The bad guys of Spider-Man’s rogues’ gallery often tend to be less like rampaging, world-dominating superpeople, and more like lower-level criminals who develop grudges against Spider-Man for doing his job. That’s usually the case with Mysterio, a caped bad guy who wears a glass ball on his head and uses illusions and special effects for his villainy.
We know that Mysterio is due to face Spider-Man in the next movie with the Marvel Comics hero, an as-yet untitled sequel to the Marvel Cinematic Universe entry, “Spider-Man: Homecoming.” We also know the role of Mysterio, also known as Quentin Beck, has gone to Jake Gyllenhaal.
So who is Mysterio and what is his deal? He’s a bad guy with ties to Vulture, Michael Keaton’s “Spider-Man: Homecoming” villain, and he likes to try to make Spider-Man believe he’s going insane. So this should be interesting.
Quentin Beck, who was created by Stan Lee and Steve Ditko, first showed up in 1964’s “Amazing Spider-Man” No. 13. In the comics, he starts out as a Hollywood stuntman and special effects master who can’t gain the fame and stardom he feels he deserves working in those areas, despite being one of the best in the world. He hopes to become an actor to finally get some recognition, but can’t quite hack it. When a friend jokingly suggests that Beck’s easiest route to fame would be donning a costume and going superheroing, he comes away with the wrong lesson … and becomes a villain.
Beck’s whole deal is using his Hollywood wizardry to drive his villainy. He doesn’t have any real powers, but he is highly intelligent, so uses special effects and other means to create illusions to throw off the heroes fighting him. He originally went after Spider-Man in the comics because he figured the young, relatively inexperienced superhero would be fairly easy to beat, earning Beck some fame. Of course, Spider-Man repeatedly sees through his deceptions and pummels him, causing Beck to respond by becoming more and more evil.
Mysterio isn’t a mutant or a super-powered enemy like many of the Marvel baddies. Instead, he’s all about technology, but his intelligence makes him formidable. He’s able to counter some of Spider-Man’s abilities with his brain — he’s been known to create means of dissolving Spider-Man’s webbing, taking away one of the hero’s main tools, and can disrupt his spider-sense as well.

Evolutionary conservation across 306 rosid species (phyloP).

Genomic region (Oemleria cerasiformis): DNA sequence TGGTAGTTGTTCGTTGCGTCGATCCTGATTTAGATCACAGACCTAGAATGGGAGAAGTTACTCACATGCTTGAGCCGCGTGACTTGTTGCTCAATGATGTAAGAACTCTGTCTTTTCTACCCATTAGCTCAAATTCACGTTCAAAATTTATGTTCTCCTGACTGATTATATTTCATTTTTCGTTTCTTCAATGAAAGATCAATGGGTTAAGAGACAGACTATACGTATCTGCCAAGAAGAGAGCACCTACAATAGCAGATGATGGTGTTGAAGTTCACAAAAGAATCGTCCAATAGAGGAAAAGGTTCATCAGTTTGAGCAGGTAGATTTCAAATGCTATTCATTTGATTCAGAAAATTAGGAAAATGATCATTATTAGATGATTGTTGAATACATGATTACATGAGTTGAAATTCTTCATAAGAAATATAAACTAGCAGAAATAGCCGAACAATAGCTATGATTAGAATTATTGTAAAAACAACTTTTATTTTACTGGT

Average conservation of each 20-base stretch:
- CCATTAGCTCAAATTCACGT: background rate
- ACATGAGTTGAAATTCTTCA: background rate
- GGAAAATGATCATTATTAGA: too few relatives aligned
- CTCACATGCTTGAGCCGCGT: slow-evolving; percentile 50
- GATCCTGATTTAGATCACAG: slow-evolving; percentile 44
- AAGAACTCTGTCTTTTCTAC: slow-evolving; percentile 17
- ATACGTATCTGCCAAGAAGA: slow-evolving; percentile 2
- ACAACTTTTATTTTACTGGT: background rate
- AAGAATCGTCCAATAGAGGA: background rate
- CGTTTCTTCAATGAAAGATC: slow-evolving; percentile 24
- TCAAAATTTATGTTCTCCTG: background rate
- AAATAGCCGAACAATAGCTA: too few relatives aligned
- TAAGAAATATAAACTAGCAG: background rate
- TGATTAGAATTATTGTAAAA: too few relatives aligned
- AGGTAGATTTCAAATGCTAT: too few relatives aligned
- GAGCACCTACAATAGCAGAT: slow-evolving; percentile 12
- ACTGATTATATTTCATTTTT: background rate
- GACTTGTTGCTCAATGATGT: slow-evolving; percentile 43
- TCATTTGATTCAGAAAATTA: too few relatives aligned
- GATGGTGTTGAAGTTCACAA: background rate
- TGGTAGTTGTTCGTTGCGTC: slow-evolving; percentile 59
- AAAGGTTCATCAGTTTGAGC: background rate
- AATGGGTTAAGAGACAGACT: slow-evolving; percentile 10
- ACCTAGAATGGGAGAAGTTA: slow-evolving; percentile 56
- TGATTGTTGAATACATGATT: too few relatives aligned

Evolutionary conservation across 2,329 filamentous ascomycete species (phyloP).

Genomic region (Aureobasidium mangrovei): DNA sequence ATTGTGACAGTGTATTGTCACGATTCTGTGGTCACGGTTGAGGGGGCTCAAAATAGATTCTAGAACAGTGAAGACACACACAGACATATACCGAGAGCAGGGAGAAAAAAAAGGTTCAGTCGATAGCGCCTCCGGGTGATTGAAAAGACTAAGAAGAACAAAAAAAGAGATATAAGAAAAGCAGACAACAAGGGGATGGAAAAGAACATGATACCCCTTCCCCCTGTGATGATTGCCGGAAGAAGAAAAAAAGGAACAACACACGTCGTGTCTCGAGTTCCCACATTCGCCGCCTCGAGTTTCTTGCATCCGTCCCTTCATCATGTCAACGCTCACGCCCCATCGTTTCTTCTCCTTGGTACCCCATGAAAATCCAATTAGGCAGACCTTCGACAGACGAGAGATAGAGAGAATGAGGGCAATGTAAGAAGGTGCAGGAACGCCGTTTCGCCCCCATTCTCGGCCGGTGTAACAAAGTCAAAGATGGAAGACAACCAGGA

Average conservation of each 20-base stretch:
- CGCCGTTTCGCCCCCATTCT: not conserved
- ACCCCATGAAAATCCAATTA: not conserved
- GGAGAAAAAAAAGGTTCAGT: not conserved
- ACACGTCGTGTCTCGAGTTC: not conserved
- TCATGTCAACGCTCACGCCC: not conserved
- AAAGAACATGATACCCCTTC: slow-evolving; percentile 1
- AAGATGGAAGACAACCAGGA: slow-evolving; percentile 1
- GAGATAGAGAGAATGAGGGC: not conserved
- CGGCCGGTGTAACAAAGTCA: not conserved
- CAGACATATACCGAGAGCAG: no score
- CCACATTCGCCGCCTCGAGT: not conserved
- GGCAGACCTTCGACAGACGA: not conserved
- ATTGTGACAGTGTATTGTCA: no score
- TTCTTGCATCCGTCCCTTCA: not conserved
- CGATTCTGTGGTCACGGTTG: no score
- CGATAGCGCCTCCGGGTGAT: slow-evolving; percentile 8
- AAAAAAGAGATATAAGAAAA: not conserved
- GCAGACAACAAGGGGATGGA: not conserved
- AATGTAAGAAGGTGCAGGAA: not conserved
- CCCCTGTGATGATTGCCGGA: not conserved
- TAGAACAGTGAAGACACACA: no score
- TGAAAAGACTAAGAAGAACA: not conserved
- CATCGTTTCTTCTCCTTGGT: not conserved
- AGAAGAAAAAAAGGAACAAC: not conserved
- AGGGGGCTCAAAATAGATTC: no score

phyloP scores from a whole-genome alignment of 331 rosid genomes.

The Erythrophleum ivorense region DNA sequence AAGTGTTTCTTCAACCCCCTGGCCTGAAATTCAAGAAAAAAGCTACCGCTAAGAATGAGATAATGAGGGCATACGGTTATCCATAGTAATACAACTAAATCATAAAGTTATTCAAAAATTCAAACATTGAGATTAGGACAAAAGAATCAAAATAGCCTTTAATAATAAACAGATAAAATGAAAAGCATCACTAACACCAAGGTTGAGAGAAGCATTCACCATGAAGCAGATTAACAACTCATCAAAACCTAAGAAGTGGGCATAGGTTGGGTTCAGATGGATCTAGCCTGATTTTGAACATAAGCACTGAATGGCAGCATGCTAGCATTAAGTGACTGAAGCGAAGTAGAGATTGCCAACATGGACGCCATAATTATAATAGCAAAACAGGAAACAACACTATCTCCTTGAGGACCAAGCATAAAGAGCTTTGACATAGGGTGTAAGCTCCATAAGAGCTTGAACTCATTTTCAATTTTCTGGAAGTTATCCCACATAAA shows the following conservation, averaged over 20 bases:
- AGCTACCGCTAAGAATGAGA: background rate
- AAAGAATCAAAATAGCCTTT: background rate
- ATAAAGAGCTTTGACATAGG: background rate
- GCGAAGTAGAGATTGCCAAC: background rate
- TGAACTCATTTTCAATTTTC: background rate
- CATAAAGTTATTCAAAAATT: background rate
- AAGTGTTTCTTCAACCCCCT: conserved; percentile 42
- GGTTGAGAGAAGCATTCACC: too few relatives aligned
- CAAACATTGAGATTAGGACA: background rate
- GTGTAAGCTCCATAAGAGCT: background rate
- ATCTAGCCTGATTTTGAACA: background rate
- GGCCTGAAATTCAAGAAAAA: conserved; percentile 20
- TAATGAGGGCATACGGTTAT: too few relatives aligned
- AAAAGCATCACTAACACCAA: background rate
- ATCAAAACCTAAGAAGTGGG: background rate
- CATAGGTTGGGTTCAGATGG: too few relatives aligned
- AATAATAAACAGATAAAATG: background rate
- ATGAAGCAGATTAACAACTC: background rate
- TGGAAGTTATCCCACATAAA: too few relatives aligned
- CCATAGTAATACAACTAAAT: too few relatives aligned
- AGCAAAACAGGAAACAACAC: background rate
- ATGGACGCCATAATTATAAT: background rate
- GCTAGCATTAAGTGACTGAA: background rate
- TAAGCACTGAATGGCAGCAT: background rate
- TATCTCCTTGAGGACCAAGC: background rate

Most of the time, Mysterio leans into psychological warfare rather than brute strength. In the comics, Mysterio has messed with Peter’s mind by doing things like posing as Spider-Man and committing crimes, and trying to trick him into revealing his secret identity. Expect the sequel to “Spider-Man: Homecoming” to see Mysterio zeroing in on flaws and fears Peter Parker (Tom Holland) holds. There’s likely a lot of trauma to draw on in the wake of “Avengers: Infinity War” in that regard.
Although for a big part of his run, Mysterio was a fairly theatrical villain, he did take on a darker side during 1999’s “Guardian Devil” run, written by Kevin Smith. There, Beck, dying of cancer, tried to orchestrate one last turn of supervillainy so he could live on in infamy. He zeroed in on Daredevil and uprooted the hero’s life, convincing his former girlfriend, Karen Page, that she had HIV and framing his best friend, Foggy Nelson, for murder. Mysterio pushed Daredevil’s sanity to the brink as he tried to convince him that an innocent baby was the anti-Christ, and tried to get Daredevil to kill the child. Daredevil eventually defeated Mysterio (and did not murder any babies), and when the hero wouldn’t kill the villain, he shot himself in the head.
While that sounds a little dark for the MCU version of Spider-Man, the post-“Infinity War” world could very easily find some villains that are more than a little traumatized and unhinged because of it. The setup from “Homecoming” and “Avengers: Infinity War” could also show how a stuntman might manage to stand against Spidey, especially after he participated in the fight against Thanos (Josh Brolin). The comic version of Mysterio came up in the gang run by the Tinkerer, a villain (played by Michael Chernus) who worked with Vulture in “Homecoming,” so there easily could be a connection there.
We’ve seen how leftover alien technology helped create low-level bad guys like the Tinkerer, Vulture and Shocker (Bokeem Woodbine), and it would make sense if that gave Mysterio an extra-potent kick that lets him mess with Spidey’s perception of reality.
The big question is where the events of “Infinity War” and “Avengers 4” will leave the MCU and its heroes (and villains). The “Homecoming” sequel is set for a July 5, 2019 release date, which makes it the first MCU movie after “Avengers 4.” With Mysterio showing up to mess with the hero’s head, it seems likely we could have an “Iron Man 3”-like story in the offing for Spidey — one where the real villains are his trauma and inner demons, brought out by a bad guy particularly tuned to do so.